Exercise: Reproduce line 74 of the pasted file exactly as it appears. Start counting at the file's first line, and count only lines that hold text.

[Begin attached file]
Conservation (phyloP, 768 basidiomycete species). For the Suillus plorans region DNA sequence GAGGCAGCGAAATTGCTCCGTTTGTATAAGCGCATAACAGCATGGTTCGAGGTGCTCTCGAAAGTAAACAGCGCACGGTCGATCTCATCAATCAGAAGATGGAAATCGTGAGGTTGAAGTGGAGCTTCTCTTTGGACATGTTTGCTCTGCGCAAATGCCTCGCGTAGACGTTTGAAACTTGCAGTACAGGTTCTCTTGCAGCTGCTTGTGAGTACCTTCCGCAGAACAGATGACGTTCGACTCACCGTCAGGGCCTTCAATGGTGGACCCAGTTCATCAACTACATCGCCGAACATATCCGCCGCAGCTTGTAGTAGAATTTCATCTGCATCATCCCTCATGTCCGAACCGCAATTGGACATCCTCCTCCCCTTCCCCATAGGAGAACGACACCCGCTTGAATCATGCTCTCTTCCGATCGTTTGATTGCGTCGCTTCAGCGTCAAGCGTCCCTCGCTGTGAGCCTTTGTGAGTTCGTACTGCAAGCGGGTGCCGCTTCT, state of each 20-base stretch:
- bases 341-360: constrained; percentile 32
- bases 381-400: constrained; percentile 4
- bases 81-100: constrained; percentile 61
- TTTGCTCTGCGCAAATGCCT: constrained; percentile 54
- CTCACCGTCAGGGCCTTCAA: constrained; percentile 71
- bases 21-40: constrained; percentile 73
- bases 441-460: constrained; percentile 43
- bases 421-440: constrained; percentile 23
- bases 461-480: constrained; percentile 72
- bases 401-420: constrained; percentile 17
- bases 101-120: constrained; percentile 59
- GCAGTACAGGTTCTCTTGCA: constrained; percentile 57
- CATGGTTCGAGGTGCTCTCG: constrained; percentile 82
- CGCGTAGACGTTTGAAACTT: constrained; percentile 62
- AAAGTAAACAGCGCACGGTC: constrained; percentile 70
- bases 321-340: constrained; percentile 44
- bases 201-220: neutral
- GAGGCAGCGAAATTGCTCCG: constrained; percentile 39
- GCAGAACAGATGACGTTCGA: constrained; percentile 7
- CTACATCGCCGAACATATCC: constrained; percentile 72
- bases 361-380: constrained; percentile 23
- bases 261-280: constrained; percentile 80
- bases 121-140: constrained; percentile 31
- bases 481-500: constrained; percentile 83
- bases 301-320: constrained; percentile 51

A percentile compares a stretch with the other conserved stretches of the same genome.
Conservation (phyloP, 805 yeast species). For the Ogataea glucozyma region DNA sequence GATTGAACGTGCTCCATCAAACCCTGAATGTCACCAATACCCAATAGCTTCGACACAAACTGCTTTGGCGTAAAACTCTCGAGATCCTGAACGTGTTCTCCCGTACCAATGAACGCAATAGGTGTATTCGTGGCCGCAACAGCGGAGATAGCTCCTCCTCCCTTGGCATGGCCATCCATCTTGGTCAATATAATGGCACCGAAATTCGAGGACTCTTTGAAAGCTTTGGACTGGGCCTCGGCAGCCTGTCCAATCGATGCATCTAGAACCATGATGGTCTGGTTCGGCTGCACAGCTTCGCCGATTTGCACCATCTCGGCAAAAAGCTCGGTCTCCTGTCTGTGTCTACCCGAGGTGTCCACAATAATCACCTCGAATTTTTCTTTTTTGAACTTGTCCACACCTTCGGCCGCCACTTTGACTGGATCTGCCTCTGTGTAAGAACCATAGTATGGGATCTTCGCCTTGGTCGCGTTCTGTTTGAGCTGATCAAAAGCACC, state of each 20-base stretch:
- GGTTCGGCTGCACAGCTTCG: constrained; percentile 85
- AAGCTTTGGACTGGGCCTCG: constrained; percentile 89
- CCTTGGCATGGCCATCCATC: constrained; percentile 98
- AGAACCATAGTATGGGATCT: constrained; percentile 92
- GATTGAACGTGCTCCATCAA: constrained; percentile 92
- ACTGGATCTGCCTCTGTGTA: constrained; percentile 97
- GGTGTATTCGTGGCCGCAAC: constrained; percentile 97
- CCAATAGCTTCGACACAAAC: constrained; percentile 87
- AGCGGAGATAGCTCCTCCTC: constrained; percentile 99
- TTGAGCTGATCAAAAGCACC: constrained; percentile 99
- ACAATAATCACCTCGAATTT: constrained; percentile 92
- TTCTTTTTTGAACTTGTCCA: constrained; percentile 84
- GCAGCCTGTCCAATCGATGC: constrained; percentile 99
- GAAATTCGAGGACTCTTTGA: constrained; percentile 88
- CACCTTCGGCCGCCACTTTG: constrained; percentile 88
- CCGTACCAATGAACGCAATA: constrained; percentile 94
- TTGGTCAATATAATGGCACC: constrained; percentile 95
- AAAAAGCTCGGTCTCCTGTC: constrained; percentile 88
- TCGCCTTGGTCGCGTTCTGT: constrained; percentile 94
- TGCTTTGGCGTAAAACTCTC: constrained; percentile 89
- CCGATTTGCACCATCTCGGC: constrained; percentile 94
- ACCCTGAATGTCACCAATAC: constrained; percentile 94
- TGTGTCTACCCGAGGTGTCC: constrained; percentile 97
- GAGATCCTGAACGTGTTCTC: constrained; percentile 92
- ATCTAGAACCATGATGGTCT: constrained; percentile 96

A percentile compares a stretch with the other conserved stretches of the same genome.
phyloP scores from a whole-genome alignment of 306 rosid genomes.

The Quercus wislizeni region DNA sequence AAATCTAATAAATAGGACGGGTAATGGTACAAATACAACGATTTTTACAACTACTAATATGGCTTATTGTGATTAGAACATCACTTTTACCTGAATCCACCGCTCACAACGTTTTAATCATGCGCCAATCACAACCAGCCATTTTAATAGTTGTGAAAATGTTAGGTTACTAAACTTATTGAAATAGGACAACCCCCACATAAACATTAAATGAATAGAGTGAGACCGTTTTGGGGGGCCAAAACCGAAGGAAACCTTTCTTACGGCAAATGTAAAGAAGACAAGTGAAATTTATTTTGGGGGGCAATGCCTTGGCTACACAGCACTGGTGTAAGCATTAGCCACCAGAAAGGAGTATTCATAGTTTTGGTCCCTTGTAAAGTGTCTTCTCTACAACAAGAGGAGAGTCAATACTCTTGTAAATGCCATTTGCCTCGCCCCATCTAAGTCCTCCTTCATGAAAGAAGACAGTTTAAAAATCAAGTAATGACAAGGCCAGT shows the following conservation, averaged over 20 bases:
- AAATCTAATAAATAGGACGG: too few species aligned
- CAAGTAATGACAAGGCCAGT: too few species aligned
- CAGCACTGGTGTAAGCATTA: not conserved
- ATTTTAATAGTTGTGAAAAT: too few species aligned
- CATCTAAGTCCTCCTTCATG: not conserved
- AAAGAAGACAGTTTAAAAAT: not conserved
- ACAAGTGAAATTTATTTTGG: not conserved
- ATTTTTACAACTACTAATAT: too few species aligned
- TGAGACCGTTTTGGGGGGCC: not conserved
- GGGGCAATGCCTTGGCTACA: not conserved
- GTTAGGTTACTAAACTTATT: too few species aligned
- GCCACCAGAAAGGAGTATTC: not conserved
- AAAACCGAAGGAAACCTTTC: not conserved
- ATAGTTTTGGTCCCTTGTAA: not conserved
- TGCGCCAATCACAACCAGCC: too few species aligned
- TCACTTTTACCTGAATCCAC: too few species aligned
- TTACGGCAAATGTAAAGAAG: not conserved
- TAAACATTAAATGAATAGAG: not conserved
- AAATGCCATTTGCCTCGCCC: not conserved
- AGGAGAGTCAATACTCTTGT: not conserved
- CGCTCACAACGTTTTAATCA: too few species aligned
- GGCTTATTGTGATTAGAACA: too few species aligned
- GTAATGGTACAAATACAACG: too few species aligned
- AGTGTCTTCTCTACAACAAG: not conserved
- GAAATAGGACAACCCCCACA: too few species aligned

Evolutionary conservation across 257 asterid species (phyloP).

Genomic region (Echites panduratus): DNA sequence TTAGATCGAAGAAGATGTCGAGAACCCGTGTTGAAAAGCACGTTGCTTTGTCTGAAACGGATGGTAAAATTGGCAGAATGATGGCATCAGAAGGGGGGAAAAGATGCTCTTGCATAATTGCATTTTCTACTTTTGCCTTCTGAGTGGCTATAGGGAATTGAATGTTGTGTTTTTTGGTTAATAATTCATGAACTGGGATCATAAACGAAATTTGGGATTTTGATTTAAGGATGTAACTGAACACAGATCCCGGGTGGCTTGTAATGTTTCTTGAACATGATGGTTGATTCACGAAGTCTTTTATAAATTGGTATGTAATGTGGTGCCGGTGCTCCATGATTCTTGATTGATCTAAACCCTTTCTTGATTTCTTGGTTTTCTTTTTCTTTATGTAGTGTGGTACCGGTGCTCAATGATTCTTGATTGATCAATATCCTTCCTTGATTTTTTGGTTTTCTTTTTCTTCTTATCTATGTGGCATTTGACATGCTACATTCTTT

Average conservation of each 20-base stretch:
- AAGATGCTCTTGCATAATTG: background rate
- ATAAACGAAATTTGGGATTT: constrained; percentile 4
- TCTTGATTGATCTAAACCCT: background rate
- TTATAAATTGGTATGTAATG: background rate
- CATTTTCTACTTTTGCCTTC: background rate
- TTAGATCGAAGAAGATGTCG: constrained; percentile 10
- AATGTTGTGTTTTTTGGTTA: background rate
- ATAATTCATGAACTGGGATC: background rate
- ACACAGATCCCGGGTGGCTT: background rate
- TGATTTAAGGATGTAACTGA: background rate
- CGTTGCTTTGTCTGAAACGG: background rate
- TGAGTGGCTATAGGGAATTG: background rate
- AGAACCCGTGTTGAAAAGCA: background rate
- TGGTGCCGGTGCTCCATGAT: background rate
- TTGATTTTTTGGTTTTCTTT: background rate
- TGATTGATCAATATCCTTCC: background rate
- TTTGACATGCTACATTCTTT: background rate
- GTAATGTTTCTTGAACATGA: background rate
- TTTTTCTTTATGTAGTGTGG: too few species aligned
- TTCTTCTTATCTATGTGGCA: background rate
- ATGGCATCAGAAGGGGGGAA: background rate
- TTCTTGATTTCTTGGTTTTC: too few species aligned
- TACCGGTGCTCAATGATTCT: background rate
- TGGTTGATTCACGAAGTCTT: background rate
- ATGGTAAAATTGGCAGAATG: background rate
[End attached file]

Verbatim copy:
- TAAACATTAAATGAATAGAG: not conserved